It is, Marie Lafleche suggested, an appropriate motto for a workingman’s church: “And grant that to Thine honour, Lord, our daily toil may tend.”

The words, translated from a Latin hymn, are carved abovethealtarof St. Willibrord’s Church in working-class Verdun. The massive limestone building, on Willibrord St., about 50 metres northof WellingtonSt., has been ministering to the needs, spiritual and temporal, of proletarian parishioners for 97 years.

I was touring the church at the invitation of Dan Boyer, who pointed up toward the choir loft where he sang praises to the Almighty about 60 years ago. I had first met Boyer in a more secular setting: the parking lot of Sacred Heart School, where I would pass the time shooting the breeze with Dan, who was in charge of security, while waiting to give my daughter a lift home.

Over the years, Boyer often invited me to visit St. Willibrord’s and check out the church’s good work for its community. In writing one last column urging readers to contribute to the Gazette Christmas Fund, I ventured down to Verdun to see Christianity in action.

Highlights of the tour ranged from a finger bone to a room full of cardboard boxes.

The bone is in a reliquary at the side of the church. Father Stephen Otvos, who is 36 and has been the parish’s padre for 15 months, told me the relic is from St. Willibrord, a 7th-century Benedictine from Northumbria who Christianized the pagan tribes of Echternach, an area that is now Luxembourg.

The boxes, arrayed in a large basement room where St. Willibrord’s holds decidedly non-pagan dances, will be filled with food and distributed this Thursday to people who are now in need.

“We’re the only parish that delivers Christmas baskets,” Lafleche said. “They’re too heavy for people to carry from the church. We’re very blessed with young volunteers who have strong backs, because our recipients live on the second and third floors and in apartments without elevators.”

St. Willibrord’s is flanked by the kind of red-brick triplexes Lafleche described. Boyer remembers walking by them on his way to elementary school, exchanging pleasantries on a street where everyone knew each other and “we didn’t lock our doors, front or back.”

“Neighbours took care of each other,” Boyer recalls. “If someone had to go out for a couple hours, they’d bang on the door upstairs and the neighbour would watch the kids.

“During the war, people would trade food stamps and vouchers. If you didn’t use sugar, you’d swap with someone who did.

“The only time you see that spirit now is if there’s a crisis, like the Ice Storm.”

My friend Boyer had arranged for me to meet some people keeping that spirit alive -St. Willibrord volunteer parishioners Lafleche, Helen and Tony DiLallo, Ann Daye (secretary to Father Joseph Cameron, who was at St. Willibrord’s 35 years) and Yvonne Pelling, a British expat who works with the church’s youth group.

St. Willibrord’s funds its altruism through activities such a bazaar/raffle that raised $20,00 this year. Organizers mailed raffle books to former parishioners across the country, and there was a 78 per cent response rate from the Verdun diaspora.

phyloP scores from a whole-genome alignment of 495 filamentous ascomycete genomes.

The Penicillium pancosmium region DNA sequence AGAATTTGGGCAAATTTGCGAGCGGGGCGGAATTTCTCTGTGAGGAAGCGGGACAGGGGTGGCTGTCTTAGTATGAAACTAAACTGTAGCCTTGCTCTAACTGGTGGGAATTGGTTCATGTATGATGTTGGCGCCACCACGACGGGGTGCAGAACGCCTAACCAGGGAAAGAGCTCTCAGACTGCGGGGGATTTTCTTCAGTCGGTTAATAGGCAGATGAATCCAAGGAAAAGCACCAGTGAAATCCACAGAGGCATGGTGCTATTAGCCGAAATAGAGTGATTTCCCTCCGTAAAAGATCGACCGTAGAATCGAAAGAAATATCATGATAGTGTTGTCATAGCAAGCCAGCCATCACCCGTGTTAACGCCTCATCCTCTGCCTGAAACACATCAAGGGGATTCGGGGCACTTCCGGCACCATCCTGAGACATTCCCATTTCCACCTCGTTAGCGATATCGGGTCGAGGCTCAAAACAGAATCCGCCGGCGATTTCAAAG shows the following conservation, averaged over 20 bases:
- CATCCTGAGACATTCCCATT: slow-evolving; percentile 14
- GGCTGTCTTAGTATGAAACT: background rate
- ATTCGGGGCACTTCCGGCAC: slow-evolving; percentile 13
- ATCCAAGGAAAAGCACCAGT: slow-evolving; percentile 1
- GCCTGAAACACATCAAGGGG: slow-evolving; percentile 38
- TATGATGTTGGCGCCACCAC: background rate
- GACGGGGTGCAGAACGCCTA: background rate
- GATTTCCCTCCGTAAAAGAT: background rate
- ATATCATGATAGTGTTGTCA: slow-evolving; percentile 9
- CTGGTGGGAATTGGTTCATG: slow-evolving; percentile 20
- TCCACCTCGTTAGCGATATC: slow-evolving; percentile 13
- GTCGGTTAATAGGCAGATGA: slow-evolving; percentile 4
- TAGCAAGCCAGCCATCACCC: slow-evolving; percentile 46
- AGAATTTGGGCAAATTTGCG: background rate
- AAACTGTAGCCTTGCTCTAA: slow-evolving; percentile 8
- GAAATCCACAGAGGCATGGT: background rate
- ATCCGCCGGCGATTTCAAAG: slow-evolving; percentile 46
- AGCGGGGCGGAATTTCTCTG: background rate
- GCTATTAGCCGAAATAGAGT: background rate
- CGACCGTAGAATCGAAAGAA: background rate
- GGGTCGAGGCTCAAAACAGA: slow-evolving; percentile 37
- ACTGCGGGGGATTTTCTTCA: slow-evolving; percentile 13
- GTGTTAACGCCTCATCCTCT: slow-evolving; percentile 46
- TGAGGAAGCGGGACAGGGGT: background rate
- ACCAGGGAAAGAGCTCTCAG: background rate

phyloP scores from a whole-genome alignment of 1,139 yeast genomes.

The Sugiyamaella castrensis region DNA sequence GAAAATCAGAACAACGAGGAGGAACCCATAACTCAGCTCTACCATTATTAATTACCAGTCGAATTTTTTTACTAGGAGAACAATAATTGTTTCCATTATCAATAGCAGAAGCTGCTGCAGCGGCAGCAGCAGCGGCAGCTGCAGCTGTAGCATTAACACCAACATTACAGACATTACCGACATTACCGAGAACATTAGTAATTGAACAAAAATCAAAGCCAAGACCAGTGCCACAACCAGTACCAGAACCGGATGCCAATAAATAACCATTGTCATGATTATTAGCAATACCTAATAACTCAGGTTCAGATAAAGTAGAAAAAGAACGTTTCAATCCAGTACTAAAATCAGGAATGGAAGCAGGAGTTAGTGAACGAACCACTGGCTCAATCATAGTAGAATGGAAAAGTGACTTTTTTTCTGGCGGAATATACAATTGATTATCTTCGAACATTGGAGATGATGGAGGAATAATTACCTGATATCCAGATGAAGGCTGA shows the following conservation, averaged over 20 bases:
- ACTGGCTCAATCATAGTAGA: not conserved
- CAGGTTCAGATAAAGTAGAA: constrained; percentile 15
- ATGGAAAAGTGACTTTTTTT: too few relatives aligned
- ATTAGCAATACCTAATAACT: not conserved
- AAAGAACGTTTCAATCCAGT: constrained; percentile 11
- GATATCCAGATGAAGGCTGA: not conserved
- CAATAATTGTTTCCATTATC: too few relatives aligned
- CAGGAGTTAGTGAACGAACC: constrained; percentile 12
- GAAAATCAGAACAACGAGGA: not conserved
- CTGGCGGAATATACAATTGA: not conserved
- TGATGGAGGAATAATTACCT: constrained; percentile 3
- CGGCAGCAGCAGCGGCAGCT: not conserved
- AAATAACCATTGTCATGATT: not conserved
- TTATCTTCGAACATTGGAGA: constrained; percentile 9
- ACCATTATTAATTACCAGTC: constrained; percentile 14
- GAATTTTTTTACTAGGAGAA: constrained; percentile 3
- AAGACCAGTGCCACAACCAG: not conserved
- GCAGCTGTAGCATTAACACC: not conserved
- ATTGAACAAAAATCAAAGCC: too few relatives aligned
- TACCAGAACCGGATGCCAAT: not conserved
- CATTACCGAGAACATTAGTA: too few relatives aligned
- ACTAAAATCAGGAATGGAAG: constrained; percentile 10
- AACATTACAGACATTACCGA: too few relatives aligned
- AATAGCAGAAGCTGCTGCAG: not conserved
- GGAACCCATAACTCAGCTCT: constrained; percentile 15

People from far away still feel the community spirit of long ago. At one time (Lafleche, citing the stat, couldn’t remember exactly when) St. Willibrord’s was Canada’s largest English-speaking parish. Those second-and third-floor flats were occupied by multi-generational, mostly Irish and Quebecois families. Lafleche said the population density of Verdun was second, in North America, only to that of Brooklyn.

Sunday Mass filled the St. Willibrord pews with almost a thousand worshippers. That’s down to fewer than 300, but former parishioners still come back for sacraments -such as weddings, baptisms and a Christmas Eve midnight Mass (that will begin at 9:30). St. Willibrord’s is still a vital component of an evolving Verdun.

Christmas baskets, organized by Chris Ramdhanie and Angele Lafleche (Marie’s daughter) will be delivered with military precision between 1 and 5 on Thursday afternoon. Each cardboard box has an address and, in some cases, a special designation, such as “diabetic” or “dog” (the latter includes food for Fido). Side windows will be opened and boxes passed through them to waiting drivers by a bucket brigade, wearings hats, gloves and parkas because the room will be cold.

About 900 boxes will be delivered to almost 300 recipients. It is the biggest aid effort of theyearforSt. Willibrord’s, which prides itself on providing help to those in need.

Every Monday, Wednesday and Friday, Boyer and Sterling Smith, who has experience as a cook in the Canadian navy, prepare lunches in a subterranean soup kitchen. A chart on the wall lists attendance, ranging from 35 at the beginning of the month, when assistance cheques come in, to upward of 90 in the final week.

St. Willibrord’s also has a food bank, run by Lily and Emmett Cavanagh, a couple in their 80s. One of the goals for 2011, Helen DiLallo said, is boosting the nutritional value of food bags that currently contain staples such as peanut butter, canned beans and Kraft Dinner.

“We are called to serve our community,” Father Otvos says, “because our belief in God calls us to serve each other.”

And that is a belief to be practised and fostered -at Christmas and throughout the year.

Support the Christmas Fund or the charity of your choice. And happy holidays to all.

By MIKE BOONE, The Gazette December 20, 2010

– – –

Christmas Fund

HOW YOU CAN HELP: Send donations to The Gazette Christmas Fund, PO Box 11057, Succ. Centre-Ville, Montreal, H3C 4Z4. Please use the coupon in today’s paper. Fax it to us at 514-987-2244, or drop off a donation at 1010 Ste. Catherine St. W., or phone us: 514-987- 2400, Monday to Friday, 9 a.m. to 2 p.m., or donate online:

© Copyright (c) The Montreal Gazette